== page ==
The Price Is Wrong

The secretary of health and human services has left amid a scandal of opulent travel while championing spending cuts.

In a demonstration of flu-vaccine administration on September 28, Tom Price smiles for cameras as he awaits the needle. (Pablo Martinez Monsivais / AP)

The surgeon Tom Price rose to power with a message that the federal government was incompetent, corrupt, and hypocritical.

In his case, he may have been on to something. Price—who gained prominence in politics as a vocal opponent of government spending—resigned on Friday from his position as secretary of Health and Human Services after spending hundreds of thousands of taxpayer dollars on private jets while touring the country to champion cuts to medical-research funding, preventive-medicine programs, and insurance programs for children and elderly Americans.

The instances of jet flight were not few, but numbered at least 26 since May, Politico reported last week. The estimated cost of his travel was reportedly more than $400,000. This was in addition to $500,000 in expenses from taking military jets to Europe and Asia, another unprecedented expenditure. Previous secretaries, while championing health equity, flew almost exclusively on commercial airlines.

Price was an orthopedic surgeon in the Atlanta area until hanging up his bone saw in 1996. He later took the helm of the Tea Party movement as a leading critic of President Obama. He supported Donald Trump’s candidacy even as it diverged from the objectives of public health and was among the Trump appointees who had called for the elimination or radical downsizing of the agencies they would come to lead.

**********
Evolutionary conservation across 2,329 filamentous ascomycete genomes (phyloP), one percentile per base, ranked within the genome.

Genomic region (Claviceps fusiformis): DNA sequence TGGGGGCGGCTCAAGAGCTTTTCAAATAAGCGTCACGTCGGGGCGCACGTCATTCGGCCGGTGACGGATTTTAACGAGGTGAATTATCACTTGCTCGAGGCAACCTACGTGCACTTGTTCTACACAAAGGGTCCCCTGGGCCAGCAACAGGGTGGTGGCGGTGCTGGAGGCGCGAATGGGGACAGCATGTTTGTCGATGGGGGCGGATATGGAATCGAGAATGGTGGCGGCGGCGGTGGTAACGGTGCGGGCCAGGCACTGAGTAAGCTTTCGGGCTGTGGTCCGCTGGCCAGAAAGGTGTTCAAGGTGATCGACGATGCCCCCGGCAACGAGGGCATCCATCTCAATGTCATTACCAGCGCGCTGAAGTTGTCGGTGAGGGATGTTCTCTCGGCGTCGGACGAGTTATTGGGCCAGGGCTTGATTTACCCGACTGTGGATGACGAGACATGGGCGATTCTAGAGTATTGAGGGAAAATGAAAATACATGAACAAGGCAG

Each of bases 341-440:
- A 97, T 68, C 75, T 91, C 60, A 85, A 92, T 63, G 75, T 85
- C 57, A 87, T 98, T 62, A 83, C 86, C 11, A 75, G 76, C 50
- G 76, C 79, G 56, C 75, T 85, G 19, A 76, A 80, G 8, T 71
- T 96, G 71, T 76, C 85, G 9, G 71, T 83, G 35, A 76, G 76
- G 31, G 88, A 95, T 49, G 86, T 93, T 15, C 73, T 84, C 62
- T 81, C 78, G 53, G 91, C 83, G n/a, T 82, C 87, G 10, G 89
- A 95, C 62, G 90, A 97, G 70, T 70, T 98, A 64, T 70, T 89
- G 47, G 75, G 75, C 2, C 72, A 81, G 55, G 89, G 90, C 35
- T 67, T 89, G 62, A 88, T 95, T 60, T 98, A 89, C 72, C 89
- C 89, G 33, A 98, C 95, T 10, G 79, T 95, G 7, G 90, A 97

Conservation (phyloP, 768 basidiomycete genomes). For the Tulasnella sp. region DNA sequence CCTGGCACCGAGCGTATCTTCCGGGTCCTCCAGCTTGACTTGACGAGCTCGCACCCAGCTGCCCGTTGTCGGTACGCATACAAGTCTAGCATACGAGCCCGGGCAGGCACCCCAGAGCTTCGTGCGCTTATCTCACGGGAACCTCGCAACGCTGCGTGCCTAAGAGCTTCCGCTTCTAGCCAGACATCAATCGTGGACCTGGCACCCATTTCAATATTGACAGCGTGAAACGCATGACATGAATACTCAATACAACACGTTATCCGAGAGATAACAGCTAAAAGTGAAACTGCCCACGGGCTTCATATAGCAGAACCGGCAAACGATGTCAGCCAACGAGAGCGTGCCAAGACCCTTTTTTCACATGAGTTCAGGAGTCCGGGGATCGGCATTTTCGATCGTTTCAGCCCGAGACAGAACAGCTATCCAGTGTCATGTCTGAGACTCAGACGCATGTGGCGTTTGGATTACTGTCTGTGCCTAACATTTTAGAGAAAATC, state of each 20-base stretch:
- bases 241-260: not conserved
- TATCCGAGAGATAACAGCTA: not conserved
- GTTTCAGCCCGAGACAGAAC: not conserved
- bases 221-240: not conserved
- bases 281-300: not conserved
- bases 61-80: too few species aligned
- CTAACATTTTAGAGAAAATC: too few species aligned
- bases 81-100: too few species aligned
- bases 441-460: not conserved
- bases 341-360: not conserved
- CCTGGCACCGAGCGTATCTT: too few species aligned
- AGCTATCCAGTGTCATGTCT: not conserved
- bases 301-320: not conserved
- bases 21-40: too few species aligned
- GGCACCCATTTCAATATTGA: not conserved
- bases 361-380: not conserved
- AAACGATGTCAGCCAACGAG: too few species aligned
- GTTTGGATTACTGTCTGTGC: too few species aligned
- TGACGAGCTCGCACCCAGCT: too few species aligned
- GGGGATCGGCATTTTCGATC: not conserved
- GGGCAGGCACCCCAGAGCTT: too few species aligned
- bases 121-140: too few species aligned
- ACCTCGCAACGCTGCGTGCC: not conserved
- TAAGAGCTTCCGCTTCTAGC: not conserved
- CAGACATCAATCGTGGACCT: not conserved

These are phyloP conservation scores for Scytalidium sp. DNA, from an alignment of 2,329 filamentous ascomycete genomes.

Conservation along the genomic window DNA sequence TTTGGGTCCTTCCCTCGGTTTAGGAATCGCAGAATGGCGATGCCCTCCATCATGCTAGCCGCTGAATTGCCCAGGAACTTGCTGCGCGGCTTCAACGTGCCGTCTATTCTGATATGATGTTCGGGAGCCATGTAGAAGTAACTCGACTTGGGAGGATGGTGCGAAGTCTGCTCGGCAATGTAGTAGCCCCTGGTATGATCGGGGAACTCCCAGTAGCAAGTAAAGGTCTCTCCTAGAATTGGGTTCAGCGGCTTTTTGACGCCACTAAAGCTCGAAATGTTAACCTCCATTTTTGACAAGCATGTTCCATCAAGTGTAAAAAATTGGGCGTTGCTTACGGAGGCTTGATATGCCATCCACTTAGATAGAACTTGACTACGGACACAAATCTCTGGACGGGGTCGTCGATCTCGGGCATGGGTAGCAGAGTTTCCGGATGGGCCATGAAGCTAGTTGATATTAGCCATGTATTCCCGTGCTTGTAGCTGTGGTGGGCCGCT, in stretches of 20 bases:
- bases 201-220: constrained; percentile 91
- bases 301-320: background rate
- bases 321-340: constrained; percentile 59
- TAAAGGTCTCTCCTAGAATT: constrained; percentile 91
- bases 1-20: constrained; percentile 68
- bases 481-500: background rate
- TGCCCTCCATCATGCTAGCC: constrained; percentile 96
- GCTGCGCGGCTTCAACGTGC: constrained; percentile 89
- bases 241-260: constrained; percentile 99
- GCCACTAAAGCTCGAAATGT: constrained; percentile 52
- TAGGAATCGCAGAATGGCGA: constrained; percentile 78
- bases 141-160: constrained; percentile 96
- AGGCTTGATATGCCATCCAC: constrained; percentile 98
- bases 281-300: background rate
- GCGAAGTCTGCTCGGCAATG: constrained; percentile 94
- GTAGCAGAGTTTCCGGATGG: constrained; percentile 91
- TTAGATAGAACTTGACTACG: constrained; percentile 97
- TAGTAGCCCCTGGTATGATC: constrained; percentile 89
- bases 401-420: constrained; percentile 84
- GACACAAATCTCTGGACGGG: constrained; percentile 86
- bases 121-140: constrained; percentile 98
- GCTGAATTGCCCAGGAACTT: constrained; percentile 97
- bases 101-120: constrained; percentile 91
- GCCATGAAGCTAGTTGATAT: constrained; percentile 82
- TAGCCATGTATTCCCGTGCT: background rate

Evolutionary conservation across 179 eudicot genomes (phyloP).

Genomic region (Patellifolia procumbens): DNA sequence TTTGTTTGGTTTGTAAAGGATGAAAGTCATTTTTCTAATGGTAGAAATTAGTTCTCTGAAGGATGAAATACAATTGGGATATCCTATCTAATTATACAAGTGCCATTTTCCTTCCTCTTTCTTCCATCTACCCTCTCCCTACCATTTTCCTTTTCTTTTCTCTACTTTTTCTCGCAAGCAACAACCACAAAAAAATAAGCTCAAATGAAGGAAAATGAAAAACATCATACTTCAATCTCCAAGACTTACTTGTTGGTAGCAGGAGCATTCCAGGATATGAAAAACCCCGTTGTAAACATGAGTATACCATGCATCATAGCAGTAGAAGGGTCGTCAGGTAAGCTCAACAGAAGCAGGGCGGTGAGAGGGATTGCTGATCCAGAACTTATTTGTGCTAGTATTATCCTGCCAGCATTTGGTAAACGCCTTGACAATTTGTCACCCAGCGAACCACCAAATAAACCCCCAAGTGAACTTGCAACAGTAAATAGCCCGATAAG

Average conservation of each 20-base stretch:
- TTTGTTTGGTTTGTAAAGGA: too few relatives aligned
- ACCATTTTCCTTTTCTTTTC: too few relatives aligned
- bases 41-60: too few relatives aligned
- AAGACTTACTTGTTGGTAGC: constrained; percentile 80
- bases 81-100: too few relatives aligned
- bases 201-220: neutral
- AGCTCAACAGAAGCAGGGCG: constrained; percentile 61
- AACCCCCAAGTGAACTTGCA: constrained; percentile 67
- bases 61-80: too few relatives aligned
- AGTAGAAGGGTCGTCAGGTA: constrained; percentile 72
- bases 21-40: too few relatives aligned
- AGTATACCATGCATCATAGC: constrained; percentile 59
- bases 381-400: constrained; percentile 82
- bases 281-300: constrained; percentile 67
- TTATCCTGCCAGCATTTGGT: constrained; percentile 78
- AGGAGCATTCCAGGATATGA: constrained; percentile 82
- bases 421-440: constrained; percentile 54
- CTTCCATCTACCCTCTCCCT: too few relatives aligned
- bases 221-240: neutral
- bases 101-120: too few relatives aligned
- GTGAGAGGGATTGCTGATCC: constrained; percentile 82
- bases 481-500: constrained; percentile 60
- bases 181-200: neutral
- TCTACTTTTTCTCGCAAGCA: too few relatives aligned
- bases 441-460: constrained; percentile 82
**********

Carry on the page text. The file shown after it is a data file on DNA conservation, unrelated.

His ethos was typified in a 2011 tweet: “Reckless spending habits employed by Democrats in Washington are driving the debt. We need #spendingcutsnow.” The hashtag never took off, and neither did the YouTube series he would later produce as secretary of Health and Human Services detailing the ruinous threat to capitalism represented by the country’s health-care law—itself designed to create competitive marketplaces where consumers could choose a plan.

Price did cut spending on health-related measures once he came to lead the department in charge of ensuring the health of the population.

Ultimately though he did not likely resign for the aforementioned abuses of taxpayer money, as they are meager compared to the President’s own unprecedented spending on recreational travel to resorts from which he has not clearly divested financial interest. Nor did Price resign for undermining the law governing the health-care system he is charged to execute—a tactic that has been openly endorsed by President Trump.

Price was more feasibly a scapegoat for the failure of health-reform legislation in Congress, eight months after Trump announced, “as soon as our secretary is approved and gets into the office, we’ll be filing a plan [to repeal and replace Obamacare].”

Price took office February 10. Since then all four Republican health-reform bills have failed.